Josephine Co. Sheriff’s Office tracking marijuana-related calls

Grants Pass, Ore. — The Josephine County Sheriff’s Office is tracking the amount of calls it responds to involving marijuana. The sheriff’s office said it wants to record how much time, energy, and effort goes into marijuana-related crimes.

The Josephine County Sheriff’s Office is tracking marijuana cases using a special code. It’s a strategy it’s been utilizing for six months now.

“You have recreational marijuana that’s being grown and a lot of it is being grown in the county and Jackson County,” said Undersheriff Travis Snyder, Josephine County Sheriff’s Office.

As pot grows in southern Oregon increase, so do marijuana-related crimes.

“We’re now putting a specific code in our calls so that after one year of collecting the data we can go back and see how many calls our deputies have responded to,” he said.

The sheriff’s office has been using the new code for six months now. After one year, it will have enough data to determine percentages for marijuana call loads.

“It’ll give us an idea of how much of a burden of recreational marijuana and growing of recreational marijuana and medical marijuana is on local law enforcement,” he said.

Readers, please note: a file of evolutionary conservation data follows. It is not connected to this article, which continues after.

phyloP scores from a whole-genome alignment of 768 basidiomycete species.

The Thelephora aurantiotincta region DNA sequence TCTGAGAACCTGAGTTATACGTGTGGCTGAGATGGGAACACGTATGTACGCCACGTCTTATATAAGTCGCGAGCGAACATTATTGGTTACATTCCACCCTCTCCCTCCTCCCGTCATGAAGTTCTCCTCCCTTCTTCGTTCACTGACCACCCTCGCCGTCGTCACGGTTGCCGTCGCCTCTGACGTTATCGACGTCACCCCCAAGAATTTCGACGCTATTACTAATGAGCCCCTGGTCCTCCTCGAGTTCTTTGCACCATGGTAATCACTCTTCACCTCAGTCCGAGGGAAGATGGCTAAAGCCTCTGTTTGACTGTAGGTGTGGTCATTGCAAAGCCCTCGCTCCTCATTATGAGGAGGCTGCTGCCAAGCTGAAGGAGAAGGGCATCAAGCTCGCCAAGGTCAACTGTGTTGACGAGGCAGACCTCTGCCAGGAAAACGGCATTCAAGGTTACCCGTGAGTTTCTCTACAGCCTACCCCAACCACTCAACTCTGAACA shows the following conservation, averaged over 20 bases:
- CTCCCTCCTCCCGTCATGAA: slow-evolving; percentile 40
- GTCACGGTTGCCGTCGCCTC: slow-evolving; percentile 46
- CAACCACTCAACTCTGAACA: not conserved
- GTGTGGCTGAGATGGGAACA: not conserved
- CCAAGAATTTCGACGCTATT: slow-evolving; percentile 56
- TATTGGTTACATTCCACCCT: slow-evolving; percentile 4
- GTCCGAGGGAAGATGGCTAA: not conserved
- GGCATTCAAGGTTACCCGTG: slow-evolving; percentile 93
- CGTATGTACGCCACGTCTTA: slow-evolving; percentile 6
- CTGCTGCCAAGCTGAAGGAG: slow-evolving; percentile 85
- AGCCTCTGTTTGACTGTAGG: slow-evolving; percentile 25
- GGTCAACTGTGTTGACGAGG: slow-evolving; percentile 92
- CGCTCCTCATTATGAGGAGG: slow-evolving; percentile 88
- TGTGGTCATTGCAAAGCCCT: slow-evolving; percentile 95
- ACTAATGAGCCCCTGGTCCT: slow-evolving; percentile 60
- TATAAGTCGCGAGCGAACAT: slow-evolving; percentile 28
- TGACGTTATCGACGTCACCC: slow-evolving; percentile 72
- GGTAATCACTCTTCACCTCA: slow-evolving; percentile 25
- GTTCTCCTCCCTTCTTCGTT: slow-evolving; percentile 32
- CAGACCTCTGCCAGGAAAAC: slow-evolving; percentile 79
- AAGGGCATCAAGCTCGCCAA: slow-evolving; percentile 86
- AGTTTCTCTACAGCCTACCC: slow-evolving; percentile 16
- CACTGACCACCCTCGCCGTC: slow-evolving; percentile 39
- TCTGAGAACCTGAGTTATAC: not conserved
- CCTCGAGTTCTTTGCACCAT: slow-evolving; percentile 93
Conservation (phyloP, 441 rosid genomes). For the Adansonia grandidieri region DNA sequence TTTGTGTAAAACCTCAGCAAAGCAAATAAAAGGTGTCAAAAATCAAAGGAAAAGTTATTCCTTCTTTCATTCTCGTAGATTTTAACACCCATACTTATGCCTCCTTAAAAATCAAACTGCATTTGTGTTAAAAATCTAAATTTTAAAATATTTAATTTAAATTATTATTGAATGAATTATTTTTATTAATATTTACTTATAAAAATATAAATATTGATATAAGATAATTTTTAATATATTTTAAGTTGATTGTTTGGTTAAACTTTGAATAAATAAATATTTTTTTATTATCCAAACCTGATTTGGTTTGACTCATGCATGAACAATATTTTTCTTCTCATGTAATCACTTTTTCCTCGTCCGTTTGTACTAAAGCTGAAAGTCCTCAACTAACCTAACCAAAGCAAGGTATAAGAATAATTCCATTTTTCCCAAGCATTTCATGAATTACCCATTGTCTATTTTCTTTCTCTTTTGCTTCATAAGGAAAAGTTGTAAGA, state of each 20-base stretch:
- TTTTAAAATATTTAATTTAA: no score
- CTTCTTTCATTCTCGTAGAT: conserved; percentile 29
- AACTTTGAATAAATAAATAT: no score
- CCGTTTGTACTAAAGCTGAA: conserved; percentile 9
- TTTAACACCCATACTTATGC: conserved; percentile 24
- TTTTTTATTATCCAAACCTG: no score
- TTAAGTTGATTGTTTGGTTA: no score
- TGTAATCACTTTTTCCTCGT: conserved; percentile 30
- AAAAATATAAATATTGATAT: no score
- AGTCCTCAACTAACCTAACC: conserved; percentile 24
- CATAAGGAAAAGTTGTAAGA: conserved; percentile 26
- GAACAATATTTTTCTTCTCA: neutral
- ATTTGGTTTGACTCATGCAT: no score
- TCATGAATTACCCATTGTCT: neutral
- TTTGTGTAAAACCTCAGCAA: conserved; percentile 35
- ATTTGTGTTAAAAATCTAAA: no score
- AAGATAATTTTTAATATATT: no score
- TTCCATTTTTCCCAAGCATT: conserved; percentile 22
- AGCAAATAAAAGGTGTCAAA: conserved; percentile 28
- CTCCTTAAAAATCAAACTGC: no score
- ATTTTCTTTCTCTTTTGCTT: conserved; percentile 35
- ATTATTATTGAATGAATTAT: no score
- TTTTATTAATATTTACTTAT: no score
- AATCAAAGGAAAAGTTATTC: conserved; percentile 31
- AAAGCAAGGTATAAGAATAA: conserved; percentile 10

While marijuana robberies and thefts occur year-round, the sheriff’s office said some times are busier than others.

“There does seem to be some consistency with harvest time, processed bud being available,” he said.

The undersheriff said a lot of that — simply has to do with convenience.

“If you were going to steal marijuana from somebody, it would be a lot easier to steal packaged, trimmed, dried marijuana versus 500 plants,” he said.

Bottom line – with the marijuana popularity growing each year – the sheriff’s office wants to stay proactive. So if and when the day comes that responding to marijuana related crimes become a bigger issue than it can handle, it’ll have all the data it needs.

“The state collects the taxes on it, but these two sheriff’s offices in southern Oregon are being overrun with calls for service tied to state money that’s being collected, and we don’t receive assistance financially to help deal with the issues that the marijuana grows bring to our community,” he said.

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